println!("{}", result1.i);
}

If this is what you literally want, AFAIK you can't even construct it[1], because Vec<T> must hold a single type T.

vec![Arc::from(""), Rc::from("")]}; // error[E0308]: mismatched types

  1. Any trait and downcasting may help, but it causes indirection more than you need here. ↩︎

Likely Deref isn't what you need. You might instead go for std::borrow::Borrow.

use std::borrow::Borrow;

struct Foo {
    // ...
}
impl Foo {
    fn version(&self) -> i32 {
        todo!()
    }
}
struct EvenOdd<Ptr> {
    vec1: Vec<Ptr>,
    vec2: Vec<Ptr>,
}
impl<Ptr> EvenOdd<Ptr>
where
    Ptr: Borrow<Foo>,
{
    fn add(&mut self, p: Ptr) {
        if (p.borrow()).version() % 2 == 0 {
            self.vec1.push(p);
        } else {
            self.vec2.push(p);
        }
    }
    // ...
}

(Playground)

Does that solve your problem?


I just noticed that Borrow doesn't support the "double deref/borrow" either, so it might not help you.


Maybe something like this:

use std::borrow::Borrow;
use std::ops::Deref;

struct Foo {
    // ...
}
impl Foo {
    fn version(&self) -> i32 {
        todo!()
    }
}
struct EvenOdd<Ptr> {
    vec1: Vec<Ptr>,
    vec2: Vec<Ptr>,
}
impl<Ptr, Tgt> EvenOdd<Ptr>
where
    Ptr: Deref<Target = Tgt>,
    Tgt: Borrow<Foo>
{
    fn add(&mut self, p: Ptr) {
        if ((&*p).borrow()).version() % 2 == 0 {
            self.vec1.push(p);
        } else {
            self.vec2.push(p);
        }
    }
    // ...
}

(Playground)

But before using it, I would try to see if this is semantically collect.

It seems to work in practice though:

use std::borrow::Borrow;
use std::ops::Deref;
use std::sync::Arc;

fn foo<Ptr, Tgt>(arg: Ptr)
where
    Ptr: Deref<Target = Tgt>,
    Tgt: Borrow<i32>
{
    println!("{}", (&*arg).borrow());
}

fn main() {
    foo(Arc::new(13));
    foo(Arc::new(Arc::new(14)));
}

(Playground)


If #45742 was fixed, then this would work also:

use std::borrow::Borrow;
use std::ops::Deref;
use std::sync::Arc;

fn foo<Ptr>(arg: Ptr)
where
    Ptr: AsRef<i32>,
{
    println!("{}", arg.as_ref());
}

fn main() {
    foo(Arc::new(13));
    foo(Arc::new(Arc::new(14)));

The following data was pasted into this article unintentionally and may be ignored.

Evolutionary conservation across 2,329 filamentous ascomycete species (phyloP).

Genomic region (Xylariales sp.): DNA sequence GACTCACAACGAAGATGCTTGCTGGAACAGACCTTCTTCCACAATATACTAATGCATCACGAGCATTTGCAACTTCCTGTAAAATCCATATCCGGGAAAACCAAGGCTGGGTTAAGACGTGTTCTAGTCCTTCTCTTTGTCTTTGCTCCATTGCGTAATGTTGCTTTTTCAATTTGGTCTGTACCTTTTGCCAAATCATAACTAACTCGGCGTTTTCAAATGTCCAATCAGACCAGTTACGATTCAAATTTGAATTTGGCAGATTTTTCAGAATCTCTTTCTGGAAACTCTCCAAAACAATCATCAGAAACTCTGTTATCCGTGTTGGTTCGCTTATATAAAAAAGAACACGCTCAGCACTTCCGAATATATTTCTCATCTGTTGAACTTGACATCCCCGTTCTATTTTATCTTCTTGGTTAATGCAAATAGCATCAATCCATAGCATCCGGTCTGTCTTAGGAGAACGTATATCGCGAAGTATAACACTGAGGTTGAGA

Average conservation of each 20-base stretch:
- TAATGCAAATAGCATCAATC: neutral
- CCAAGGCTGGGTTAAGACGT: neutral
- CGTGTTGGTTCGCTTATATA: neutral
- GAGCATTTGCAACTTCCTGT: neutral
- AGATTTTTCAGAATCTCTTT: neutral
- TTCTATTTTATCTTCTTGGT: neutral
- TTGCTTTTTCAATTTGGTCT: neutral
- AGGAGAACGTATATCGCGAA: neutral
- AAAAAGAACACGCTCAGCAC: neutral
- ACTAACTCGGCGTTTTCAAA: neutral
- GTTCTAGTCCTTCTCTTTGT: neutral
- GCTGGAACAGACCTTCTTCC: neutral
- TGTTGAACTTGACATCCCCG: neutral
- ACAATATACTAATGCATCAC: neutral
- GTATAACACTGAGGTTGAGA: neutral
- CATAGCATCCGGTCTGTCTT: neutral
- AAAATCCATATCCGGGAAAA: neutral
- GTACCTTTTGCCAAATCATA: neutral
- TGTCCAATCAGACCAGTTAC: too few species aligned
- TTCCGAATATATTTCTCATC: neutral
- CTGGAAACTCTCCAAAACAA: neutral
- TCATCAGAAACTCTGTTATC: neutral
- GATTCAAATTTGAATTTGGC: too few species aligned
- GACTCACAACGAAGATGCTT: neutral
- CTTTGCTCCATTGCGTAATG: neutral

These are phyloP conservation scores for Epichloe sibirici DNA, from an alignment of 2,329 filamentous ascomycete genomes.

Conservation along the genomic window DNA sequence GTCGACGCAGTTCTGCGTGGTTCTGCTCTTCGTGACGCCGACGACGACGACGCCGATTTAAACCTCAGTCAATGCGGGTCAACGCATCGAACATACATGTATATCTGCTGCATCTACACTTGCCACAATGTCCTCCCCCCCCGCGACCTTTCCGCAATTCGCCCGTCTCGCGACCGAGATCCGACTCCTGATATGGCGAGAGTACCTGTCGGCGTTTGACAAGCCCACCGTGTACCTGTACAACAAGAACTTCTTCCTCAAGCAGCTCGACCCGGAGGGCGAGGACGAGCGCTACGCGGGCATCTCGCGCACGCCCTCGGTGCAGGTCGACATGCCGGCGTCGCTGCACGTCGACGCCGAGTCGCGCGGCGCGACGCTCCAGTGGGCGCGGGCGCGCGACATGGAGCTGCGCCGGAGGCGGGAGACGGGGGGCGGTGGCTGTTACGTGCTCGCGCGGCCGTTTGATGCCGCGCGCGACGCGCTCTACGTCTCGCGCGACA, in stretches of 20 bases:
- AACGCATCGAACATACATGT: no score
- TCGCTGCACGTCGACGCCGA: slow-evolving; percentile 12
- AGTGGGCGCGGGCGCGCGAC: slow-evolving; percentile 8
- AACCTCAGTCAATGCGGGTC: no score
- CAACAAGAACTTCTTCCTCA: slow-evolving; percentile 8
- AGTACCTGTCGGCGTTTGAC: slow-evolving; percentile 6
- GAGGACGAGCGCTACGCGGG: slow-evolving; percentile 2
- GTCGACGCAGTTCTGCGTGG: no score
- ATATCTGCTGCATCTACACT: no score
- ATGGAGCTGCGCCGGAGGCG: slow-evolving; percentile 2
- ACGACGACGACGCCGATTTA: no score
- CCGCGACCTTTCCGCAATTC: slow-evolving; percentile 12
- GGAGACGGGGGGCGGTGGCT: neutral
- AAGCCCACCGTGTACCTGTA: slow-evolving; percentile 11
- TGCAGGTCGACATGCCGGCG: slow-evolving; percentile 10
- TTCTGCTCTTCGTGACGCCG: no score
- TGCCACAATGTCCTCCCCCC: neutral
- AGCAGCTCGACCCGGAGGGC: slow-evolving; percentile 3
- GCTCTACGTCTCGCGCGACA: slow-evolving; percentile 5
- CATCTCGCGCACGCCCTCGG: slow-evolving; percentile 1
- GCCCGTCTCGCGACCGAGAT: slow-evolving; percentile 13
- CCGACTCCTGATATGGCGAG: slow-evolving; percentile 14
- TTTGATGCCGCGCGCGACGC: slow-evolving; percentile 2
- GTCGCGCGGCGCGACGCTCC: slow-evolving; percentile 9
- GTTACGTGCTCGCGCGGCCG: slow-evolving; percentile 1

}

(Playground)

But it doesn't:

error[E0277]: the trait bound `Arc<Arc<{integer}>>: AsRef<i32>` is not satisfied
  --> src/main.rs:14:9
   |
14 |     foo(Arc::new(Arc::new(14)));
   |     --- ^^^^^^^^^^^^^^^^^^^^^^ the trait `AsRef<i32>` is not implemented for `Arc<Arc<{integer}>>`
   |     |
   |     required by a bound introduced by this call
   |
   = help: the trait `AsRef<T>` is implemented for `Arc<T>`
note: required by a bound in `foo`
  --> src/main.rs:7:10
   |
5  | fn foo<Ptr>(arg: Ptr)
   |    --- required by a bound in this
6  | where
7  |     Ptr: AsRef<i32>,
   |          ^^^^^^^^^^ required by this bound in `foo`

I'm aware. So EvenOdd can only hold one type of "thing" that "deref"s to Foo.

I think I self answered the question with RecDeref. It's probably the best solution for current rust.
The main issue with your solution is that you have to explicitly say two layers of deref/borrow has to be done, which I want to avoid. I want it to support arbitrary number of layers of deref, which is also what type coercion does.

Blanket impl of AsRef for Deref · Issue #45742 · rust-lang/rust · GitHub can solve my need, but it comes with its own issues and probably won't be fixed any time soon.

Thank you for helping though.

If I were trying to do something like this I think I'd just use an enum, as there's a bit of readability vomit that I get when going through all the &** derefing.. When I see it in the std-library layers I just assume there's no other performant way, but at this layer, I don't think an enum or dyn indirection is going to be as killer. Readability is likely more important. Sounds like you might have even needed a Cow<'a, T> as one of the varients. Some ugliness (but explicitness) may prevent some literal head-aches down the road.

Good luck.

I don't know if this fits your use case or not, but Wrapper itself can be made generic to support arbitrary contained types. But the contained types must be in the Wrapper (or have their own base-case implementations).

1 Like